For a baby, life is one big experiment. Trial and error is how they live their days. But have you ever wondered how to teach critical thinking to your child?
Our biggest experiment of our own as parents on this front has been related to child-proofing our house.
Quite simply put, we chose not to child-proof our house.
Our rationale was simple.
We want Hailey to learn what she’s allowed and not allowed to do, right from wrong, what is safe and unsafe, and we don’t always want to be the ones making those decisions for her.
We also don’t want to have to worry about lack of child-proofing if we’re visiting other people’s houses.
Decision making and critically assessing the situation is a skill that we want Hailey to have.
And we’ve had fun on the no-child-proofing adventure!
I always enjoy watching Hailey roaming around the house and exploring every little inch of our home.
I do my best to place as few limitations on her as possible.
She’s allowed to roam from room to room and I don’t feel the need to follow.
We have no baby gates on the stairs so she can go up when she wants (I still spot her). And she doesn’t try to go down anymore. I’m sure she will at some point but for now she just stops at the top of the stairs.
She can open all drawers and cupboards in our entire house with the exception of 2: the medicine cabinet and the china cabinet.
I let her explore the kitchen cupboards every night while we’re making dinner. And we keep glass bottles and dishes in those cupboards.
She knows what she can play with and what she can’t play with.
For example, we keep all of our cooking oils in one of the lower cupboards. The majority of them are glass with the exception of two: the vegetable oil and the coconut oil. Even though they are all kept together, Hailey only pulls out those two oils.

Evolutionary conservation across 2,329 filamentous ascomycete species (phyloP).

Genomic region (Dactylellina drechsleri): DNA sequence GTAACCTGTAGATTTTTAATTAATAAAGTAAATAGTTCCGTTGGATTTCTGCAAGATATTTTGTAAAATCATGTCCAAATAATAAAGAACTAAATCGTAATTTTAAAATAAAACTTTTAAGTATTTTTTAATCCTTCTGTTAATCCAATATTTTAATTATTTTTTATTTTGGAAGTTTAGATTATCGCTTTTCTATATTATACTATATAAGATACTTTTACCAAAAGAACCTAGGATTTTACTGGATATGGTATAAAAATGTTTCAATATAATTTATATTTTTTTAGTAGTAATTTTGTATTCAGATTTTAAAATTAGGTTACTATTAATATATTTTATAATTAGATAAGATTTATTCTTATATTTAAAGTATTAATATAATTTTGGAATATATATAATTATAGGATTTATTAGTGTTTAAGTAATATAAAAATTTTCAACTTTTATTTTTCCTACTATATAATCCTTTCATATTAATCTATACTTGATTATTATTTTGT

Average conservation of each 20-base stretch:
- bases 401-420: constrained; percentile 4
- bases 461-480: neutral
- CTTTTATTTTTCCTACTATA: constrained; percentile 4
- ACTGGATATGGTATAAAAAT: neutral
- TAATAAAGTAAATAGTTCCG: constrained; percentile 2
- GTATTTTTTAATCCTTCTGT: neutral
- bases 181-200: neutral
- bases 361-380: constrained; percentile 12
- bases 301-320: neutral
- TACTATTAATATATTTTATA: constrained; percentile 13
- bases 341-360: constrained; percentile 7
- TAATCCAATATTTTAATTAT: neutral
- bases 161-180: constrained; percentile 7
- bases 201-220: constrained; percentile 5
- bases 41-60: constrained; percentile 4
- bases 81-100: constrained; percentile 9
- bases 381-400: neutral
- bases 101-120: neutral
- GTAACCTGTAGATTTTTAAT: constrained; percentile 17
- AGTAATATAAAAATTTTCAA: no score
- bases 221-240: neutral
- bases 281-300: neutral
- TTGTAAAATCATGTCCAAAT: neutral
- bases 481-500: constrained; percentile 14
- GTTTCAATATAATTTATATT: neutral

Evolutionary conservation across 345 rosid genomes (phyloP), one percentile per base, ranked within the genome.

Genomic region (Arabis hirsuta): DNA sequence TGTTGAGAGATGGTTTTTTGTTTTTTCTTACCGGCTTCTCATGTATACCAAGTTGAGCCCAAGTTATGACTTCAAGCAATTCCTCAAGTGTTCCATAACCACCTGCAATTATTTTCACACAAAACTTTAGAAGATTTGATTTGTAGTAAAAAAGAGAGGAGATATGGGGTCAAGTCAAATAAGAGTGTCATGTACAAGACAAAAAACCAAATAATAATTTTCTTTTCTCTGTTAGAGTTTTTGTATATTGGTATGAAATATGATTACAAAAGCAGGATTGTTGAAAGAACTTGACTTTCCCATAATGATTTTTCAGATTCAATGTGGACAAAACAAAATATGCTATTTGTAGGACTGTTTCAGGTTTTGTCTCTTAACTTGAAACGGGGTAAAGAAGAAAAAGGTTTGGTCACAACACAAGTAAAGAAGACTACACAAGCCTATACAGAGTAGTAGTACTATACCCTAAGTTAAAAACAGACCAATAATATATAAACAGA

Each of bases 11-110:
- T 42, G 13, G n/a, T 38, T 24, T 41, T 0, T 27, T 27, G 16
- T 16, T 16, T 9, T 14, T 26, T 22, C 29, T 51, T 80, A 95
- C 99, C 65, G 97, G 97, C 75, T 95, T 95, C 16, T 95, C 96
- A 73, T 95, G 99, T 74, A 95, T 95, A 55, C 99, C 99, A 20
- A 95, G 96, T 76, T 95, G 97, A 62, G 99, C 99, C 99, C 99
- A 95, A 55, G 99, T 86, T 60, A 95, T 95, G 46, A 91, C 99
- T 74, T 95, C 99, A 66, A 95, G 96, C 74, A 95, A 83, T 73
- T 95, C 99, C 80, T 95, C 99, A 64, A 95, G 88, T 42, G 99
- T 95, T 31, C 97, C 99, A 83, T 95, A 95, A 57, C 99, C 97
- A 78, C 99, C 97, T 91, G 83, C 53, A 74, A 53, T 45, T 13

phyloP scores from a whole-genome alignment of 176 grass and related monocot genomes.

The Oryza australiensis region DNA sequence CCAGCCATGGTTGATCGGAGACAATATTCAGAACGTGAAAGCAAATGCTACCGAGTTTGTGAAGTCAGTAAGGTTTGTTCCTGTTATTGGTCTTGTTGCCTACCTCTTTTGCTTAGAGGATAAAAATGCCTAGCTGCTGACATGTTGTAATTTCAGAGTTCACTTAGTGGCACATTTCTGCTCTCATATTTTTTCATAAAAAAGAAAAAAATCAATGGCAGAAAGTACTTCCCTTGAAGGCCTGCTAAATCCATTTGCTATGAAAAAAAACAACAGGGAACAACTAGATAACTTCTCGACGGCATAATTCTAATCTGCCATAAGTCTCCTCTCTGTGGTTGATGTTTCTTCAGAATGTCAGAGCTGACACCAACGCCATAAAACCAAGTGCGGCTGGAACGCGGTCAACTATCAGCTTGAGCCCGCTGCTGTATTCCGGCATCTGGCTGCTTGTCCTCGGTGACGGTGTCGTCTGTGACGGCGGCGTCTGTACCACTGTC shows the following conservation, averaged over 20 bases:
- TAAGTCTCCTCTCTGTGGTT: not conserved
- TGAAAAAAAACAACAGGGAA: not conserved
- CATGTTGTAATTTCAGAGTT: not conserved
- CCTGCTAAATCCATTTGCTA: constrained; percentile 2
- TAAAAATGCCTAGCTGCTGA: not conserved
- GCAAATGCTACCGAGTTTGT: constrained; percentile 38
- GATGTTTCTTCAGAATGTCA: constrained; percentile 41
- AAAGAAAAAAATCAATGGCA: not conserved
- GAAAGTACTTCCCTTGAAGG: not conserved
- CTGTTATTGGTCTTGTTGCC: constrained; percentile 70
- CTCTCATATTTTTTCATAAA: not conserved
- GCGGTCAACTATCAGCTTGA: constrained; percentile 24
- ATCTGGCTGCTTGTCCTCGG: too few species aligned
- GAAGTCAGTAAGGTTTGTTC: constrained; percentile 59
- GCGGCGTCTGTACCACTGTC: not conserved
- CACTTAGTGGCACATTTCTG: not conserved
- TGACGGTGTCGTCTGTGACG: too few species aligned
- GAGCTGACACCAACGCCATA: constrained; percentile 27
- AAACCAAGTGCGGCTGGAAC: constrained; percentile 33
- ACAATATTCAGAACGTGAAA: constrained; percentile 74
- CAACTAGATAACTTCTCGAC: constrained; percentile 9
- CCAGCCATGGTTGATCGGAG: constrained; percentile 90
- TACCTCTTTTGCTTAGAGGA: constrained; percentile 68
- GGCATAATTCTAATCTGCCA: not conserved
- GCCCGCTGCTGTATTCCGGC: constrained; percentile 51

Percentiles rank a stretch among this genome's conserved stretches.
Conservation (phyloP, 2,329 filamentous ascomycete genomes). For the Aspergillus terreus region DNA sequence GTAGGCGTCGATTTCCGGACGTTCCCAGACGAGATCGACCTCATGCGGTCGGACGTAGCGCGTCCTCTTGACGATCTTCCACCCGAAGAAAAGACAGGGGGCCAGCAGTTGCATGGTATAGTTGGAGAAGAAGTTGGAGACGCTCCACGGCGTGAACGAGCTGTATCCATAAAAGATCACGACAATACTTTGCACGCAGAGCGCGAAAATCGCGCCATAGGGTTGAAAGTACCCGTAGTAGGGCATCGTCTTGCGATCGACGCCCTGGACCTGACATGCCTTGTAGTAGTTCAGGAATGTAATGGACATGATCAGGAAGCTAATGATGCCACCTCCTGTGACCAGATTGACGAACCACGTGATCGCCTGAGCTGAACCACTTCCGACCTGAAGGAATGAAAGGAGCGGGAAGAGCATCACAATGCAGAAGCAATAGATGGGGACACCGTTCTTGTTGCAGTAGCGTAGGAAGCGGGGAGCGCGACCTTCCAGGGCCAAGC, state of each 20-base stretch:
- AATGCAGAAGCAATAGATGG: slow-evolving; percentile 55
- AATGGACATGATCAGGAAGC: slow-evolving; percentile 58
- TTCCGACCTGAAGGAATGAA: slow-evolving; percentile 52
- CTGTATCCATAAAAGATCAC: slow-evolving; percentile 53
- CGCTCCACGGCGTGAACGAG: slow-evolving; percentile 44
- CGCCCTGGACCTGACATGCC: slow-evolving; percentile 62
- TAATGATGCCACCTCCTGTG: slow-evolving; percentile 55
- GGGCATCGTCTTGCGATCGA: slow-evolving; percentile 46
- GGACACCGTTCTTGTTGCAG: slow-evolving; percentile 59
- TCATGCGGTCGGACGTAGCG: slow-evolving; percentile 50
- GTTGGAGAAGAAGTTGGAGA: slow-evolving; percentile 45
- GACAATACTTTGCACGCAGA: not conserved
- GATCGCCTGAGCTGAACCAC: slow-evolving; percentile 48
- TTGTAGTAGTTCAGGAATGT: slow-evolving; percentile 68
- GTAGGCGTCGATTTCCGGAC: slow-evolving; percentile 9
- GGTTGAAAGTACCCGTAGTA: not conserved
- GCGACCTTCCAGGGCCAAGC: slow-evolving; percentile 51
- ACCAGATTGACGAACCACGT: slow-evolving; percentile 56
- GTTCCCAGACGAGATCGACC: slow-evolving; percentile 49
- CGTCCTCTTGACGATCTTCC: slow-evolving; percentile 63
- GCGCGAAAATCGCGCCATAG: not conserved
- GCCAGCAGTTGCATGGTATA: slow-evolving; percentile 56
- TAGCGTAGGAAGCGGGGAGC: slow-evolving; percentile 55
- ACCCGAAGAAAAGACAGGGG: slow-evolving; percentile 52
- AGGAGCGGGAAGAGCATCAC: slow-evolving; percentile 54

We keep an assortment of lids on a rack inside one of the cupboards. We have plastic lids and glass lids intermingled. Hailey will pull out only the plastic lids even if they’re behind the glass lids.
Now, this is not to say that she never ever pulls out anything glass. Because she does. But it happens maybe once per week.
I’m there to stop her when she does. I always explain to her why I don’t want her to play with glass.
I say something like “You know you’re not supposed to play with glass. It could break and hurt you and we don’t want that to happen. There’s lots of other things to play with all around you. Why don’t we play with something else?”
This is the most important part – explaining why and then redirecting.
Babies understand SO much more than we think they do. They are so smart.
I began noticing her comprehension when she was only a few months old and I imagine it was there long before I noticed.
So I treat her as if she understands me 100%. I talk to her like she’s an older child.
If your house is baby-proofed and you’re used to containing your baby to one area then my approach may seem completely off the wall and like it could be a ton of work.
Yes, I have to pay attention to what she’s doing. But in all honesty, it hasn’t taken her long to catch on.
My intention for her and what I want her to feel from my approach is that she’s free to make her own choices. Yes, I will guide her and I may tell her no. But I also trust that she is capable of making good choices if left to her own devises.
And she may not be 100% capable yet, but we’re headed in that direction.
So how do you teach critical thinking to a baby?
You let them experiment, explore, and learn for themselves through trial and error.
You share your insights with them about what you’ve learned so far in life.
You let them make decisions. You let them fail and learn from those failures. You trust that they will be fine and it’s not the end of the world if they get it wrong.